Armenian Volunteer Corps

Welcome to the Armenian Volunteer Corps (AVC) blog. Here our volunteers and alumni reflect on their experiences living and volunteering in Armenia. For more information about our programs, visit our website, follow us on Facebook or drop us an email: .

Tuesday, August 07, 2007

Dancing in Gyumri

Sevana Naaman
La Crescenta, CA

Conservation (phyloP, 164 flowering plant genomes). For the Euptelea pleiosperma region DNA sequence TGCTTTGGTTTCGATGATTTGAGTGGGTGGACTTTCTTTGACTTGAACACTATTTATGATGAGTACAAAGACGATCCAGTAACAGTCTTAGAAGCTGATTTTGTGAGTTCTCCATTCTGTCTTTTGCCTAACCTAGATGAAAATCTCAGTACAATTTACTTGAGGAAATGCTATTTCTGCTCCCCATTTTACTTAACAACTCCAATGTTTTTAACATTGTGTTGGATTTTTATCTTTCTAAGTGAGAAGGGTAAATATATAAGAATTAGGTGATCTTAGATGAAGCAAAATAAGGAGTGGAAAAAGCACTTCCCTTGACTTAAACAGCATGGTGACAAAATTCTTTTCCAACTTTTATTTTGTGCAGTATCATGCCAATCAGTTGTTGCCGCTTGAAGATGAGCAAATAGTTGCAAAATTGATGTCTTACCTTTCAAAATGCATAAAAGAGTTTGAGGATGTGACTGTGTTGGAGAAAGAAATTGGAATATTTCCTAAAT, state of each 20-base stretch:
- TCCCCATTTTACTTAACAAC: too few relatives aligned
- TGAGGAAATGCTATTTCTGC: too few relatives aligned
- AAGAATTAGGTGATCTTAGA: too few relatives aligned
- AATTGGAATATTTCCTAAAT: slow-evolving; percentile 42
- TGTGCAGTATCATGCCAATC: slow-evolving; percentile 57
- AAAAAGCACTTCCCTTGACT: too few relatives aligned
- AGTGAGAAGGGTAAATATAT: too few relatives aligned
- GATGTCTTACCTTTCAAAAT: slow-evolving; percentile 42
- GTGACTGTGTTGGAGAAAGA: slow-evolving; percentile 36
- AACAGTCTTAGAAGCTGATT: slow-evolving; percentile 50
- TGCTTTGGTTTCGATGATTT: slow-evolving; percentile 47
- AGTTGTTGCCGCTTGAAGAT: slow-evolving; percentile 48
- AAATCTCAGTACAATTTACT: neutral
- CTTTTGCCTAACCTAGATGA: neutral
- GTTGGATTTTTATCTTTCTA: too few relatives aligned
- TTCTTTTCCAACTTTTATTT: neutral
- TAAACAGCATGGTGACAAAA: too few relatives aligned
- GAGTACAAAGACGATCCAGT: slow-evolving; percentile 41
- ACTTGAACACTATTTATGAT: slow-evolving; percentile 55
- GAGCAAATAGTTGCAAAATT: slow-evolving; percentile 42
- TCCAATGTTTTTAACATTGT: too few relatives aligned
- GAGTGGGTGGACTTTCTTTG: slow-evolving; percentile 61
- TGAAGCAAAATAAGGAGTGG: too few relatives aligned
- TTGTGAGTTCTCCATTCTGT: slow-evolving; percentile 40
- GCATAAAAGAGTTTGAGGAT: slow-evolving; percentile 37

At the end of my first week of volunteer work at Pyunic in Gyumri, I had a clear cut goal of how I wanted to spend the following ten weeks of volunteer work. I was going to teach the children of Pyunic dance...Hip Hop and Latin American Dance. Pyunic is an organization serving disabled children, children who have disabled parents, and children whose families have a low socio-economic status. The Pyunic Center of Gyumri is a drop in center designed to provide the children of Gyumri a safe place to call "home," improve their talents, and social skills. At first, I felt that my position at Pyunic was replaceable and unnecessary but after two weeks things began to change. My dance class was scheduled three times a week from 12-2 in the afternoon...however, that soon changed to every working day. My students would show up an hour before class began and I would have to force them to leave. I taught my class of 15 kids, ages 6-19, four dances. The first was to Jennifer Lopez's "Let's Get Loud," the second was a Hip Hop dance to Chris Brown's "Run It," the third was a modern ballet to Dave Matthews' "Satellite," and finally one last Hip Hop dance to Timbaland's "The Way I Are."The most important part of this experience for me was noticing the evolution in my students. For example, the first two weeks of class my students would not smile, would not enjoy the music, and seemed like they were being forced to dance. But after some long classes, that at times seemed never ending, my students began to actually have fun. I think they began to trust themselves and finally trust me. Soon after, my students would often brag to me about how much they practiced the dances the night before at home and sometimes they would show me short combinations that they had created. One student's mother found me on the street on my way home from Pyunic and explained that whatever I was doing was really working because she had never seen her daughter so happy and excited about life. We held a dance concert at the end of July. Pyunic gained news coverage and lots of praise. My students felt like superstars... however, I always knew they were. They started to walk around with pride but most of all with smiles...something that the new generation living in Gyumri truly needs.My background is in Social Work, specifically working with youth and in an organization like Pyunic where the struggles of youth are plentiful, fun is what was needed. And through dance and music and humor, fun is what these kids got.I never expected to make a large impact in Armenia. I never expected to change the way the country works. But I dreamed that I would make one child smile. I dreamed that my presence and my work would bring a sense of normalcy to a child. I feel that I did create smiles. I feel like I have instilled a sense of pride in my students. I know that I accomplished what I wanted during my stay. And I know that I will return to Armenia.


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